In this sense, food stamps are not an unmitigated good. At this point, food stamps disproportionally benefit the industrial food economy: Many farmers markets and CSA programs cannot or are not set up to accept food stamps, and low-income families often struggle to get transport to farmers markets and farm stands that do accept them. CSAs usually require upfront payments that food stamp recipients cannot make, and while many CSA owners attempt to accommodate low-income shares, their personal profit margins are sufficiently low that this doesn’t always work.
Not only does this prioritization of the industrial do considerable ecological harm and also reduce the access of lower-inc
ome families to healthy foods, but it works against the interests of the states, which lose most of the dollars spent there as they go back to industrial producers. A rational system would be something like Michael Pollan’s proposition that food stamp values are doubled when spent directly at farmers markets or through CSA payment programs. So too would using some federal subsidy and education money to teach people how to cook and eat seasonally, so that they could get the most from their food stamp dollars, buying high-quality, whole foods.
But more importantly, the rise in food stamp use should make us look seriously at our industrial food system and our food system in relationship to the world at large. For a long time, the one thing that you could say about American industrial food was that it was cheap. But if food is no longer inexpensive, not just for the poor, but for the American middle class, then the single virtue of the industrial food system begins to collapse. That is, even with a system of externalized costs, one that defers paying the full price of pollution, industrial food is no longer affordable. So why were we keeping the industrial food system around again? Certainly not because there are no better choices. If we are going to subsidize expensive food, why not good, nutritious food that will lower national health costs, enrich small farmers and local economies, and improve overall local food security?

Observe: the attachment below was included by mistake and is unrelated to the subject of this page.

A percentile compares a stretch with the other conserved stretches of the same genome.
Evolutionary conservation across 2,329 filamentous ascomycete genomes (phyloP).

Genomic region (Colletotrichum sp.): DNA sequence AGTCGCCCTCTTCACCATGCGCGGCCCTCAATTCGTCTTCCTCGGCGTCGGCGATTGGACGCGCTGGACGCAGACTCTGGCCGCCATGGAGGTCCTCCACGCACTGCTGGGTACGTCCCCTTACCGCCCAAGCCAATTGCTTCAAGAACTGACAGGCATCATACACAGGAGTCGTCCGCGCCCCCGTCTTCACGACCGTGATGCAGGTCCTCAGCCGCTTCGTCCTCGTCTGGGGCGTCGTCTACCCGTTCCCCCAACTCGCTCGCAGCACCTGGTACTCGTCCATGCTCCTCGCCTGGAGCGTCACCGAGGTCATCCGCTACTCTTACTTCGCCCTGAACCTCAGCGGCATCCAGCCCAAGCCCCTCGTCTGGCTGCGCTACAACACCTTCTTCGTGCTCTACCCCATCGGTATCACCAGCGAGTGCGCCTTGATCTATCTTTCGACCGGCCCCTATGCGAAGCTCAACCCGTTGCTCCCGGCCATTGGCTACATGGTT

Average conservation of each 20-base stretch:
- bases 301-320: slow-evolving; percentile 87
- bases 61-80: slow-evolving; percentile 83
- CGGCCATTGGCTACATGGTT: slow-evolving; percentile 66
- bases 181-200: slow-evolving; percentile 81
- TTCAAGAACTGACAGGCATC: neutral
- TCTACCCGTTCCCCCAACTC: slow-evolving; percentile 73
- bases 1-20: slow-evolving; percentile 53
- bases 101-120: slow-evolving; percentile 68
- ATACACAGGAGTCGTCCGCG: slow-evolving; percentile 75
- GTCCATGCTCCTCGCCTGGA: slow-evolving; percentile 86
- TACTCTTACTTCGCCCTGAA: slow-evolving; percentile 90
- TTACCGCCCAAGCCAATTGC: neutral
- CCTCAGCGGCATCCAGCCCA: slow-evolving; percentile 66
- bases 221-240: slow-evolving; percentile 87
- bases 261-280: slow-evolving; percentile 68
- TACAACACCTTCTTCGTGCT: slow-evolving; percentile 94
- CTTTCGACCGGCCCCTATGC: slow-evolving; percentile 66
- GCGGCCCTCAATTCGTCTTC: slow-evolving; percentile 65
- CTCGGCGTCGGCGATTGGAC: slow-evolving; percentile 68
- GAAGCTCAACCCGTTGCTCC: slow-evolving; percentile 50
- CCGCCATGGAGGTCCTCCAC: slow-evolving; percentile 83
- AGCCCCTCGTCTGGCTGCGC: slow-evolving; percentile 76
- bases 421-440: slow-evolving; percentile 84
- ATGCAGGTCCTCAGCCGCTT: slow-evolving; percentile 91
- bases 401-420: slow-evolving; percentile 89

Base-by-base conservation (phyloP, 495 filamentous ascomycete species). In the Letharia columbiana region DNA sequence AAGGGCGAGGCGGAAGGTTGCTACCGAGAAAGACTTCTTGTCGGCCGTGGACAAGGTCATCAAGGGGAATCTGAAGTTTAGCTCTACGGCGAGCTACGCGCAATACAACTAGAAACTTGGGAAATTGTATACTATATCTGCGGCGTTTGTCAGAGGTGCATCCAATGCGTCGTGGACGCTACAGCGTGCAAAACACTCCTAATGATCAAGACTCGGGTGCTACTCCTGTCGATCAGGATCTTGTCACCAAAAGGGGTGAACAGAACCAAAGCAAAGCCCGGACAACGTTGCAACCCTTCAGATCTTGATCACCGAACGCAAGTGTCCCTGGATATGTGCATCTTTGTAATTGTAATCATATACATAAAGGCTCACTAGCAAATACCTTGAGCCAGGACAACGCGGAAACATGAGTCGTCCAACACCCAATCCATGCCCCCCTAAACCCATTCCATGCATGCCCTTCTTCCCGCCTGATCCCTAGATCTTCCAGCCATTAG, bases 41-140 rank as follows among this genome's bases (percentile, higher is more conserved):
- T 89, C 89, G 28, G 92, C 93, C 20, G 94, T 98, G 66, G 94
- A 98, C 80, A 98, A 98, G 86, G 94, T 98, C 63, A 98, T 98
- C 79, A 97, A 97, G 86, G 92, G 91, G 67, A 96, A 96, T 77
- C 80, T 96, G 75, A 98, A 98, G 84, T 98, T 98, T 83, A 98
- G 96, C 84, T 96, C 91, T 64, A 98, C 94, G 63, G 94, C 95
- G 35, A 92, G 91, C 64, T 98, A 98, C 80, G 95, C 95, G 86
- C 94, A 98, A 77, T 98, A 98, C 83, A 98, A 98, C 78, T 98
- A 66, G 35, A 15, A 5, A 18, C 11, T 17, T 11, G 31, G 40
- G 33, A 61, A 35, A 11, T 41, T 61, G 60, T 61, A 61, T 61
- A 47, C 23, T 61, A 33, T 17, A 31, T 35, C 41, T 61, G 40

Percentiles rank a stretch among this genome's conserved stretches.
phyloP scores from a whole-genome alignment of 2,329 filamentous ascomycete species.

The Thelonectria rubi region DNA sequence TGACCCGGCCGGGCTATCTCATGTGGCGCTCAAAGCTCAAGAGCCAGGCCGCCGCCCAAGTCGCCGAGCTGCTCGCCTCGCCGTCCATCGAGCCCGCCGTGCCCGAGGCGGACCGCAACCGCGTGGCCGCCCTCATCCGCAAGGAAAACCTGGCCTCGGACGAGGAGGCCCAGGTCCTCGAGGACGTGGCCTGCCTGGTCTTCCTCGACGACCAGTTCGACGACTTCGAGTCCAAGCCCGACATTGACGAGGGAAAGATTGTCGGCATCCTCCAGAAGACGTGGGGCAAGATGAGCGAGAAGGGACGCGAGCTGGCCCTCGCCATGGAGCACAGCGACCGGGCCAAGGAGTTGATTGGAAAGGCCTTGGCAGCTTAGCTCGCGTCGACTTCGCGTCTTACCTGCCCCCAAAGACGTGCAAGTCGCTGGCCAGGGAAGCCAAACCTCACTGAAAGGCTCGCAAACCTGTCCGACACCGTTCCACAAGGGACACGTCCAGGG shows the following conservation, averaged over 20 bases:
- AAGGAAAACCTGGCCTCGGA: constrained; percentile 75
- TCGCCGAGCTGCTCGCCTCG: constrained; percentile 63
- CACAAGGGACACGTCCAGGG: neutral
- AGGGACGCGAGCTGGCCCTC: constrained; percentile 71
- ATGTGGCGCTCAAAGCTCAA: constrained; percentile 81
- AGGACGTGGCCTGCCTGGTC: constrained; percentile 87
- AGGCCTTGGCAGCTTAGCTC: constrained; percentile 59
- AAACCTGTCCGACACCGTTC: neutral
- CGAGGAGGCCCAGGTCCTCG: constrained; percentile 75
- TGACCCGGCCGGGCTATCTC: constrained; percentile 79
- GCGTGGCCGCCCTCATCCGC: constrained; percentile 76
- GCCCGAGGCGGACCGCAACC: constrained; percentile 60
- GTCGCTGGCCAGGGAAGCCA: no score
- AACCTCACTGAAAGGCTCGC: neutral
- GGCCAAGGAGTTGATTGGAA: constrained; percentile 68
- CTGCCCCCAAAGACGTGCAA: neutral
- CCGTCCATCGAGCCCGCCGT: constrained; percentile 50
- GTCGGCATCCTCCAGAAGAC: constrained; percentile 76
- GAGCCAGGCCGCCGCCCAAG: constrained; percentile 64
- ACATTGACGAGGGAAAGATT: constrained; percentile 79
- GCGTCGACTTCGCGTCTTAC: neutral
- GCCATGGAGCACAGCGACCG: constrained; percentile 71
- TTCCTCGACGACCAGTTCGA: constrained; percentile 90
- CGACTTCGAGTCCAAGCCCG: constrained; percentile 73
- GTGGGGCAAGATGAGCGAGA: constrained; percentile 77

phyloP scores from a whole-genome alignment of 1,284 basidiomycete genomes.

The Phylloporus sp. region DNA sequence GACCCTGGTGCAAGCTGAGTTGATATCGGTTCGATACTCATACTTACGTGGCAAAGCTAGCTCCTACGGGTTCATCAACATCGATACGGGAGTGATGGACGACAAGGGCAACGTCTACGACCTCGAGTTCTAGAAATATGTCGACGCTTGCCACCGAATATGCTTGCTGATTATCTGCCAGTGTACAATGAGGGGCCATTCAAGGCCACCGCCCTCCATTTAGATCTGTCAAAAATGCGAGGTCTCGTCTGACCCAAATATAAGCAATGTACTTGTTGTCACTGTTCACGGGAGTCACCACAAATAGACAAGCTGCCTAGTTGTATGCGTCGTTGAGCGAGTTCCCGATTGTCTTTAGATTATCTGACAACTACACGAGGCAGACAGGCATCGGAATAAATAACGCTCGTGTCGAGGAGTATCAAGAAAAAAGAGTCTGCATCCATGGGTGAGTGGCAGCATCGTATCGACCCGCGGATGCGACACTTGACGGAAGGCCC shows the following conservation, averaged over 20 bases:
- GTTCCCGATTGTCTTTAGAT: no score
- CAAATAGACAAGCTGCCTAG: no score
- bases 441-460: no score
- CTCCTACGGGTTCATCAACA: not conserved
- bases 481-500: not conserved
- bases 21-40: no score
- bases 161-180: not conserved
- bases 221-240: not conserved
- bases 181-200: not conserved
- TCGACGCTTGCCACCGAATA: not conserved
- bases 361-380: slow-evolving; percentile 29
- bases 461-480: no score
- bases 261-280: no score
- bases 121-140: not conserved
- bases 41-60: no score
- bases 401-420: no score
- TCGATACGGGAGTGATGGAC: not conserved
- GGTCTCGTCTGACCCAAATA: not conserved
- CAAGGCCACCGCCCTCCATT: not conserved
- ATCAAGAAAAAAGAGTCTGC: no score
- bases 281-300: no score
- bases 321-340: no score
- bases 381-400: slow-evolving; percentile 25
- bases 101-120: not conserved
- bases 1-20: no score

If we are to accept that something as basic as food has now moved out of the realm of ordinary affordability, this should make clear to us precisely how vulnerable we are to hunger even in the U.S. The fact that we have acknowledged a need for a subsidy that extends well into the middle class (and it actually extends further than implied, because food stamps automatically make you eligible for things like subsidized school lunches) means that the industrial food system no longer is managing to do the one thing that you could say in its defense — provide affordable food. And if this is no longer the case, there really is no defense left for industrial agriculture.
Originally published at Casaubon’s Book.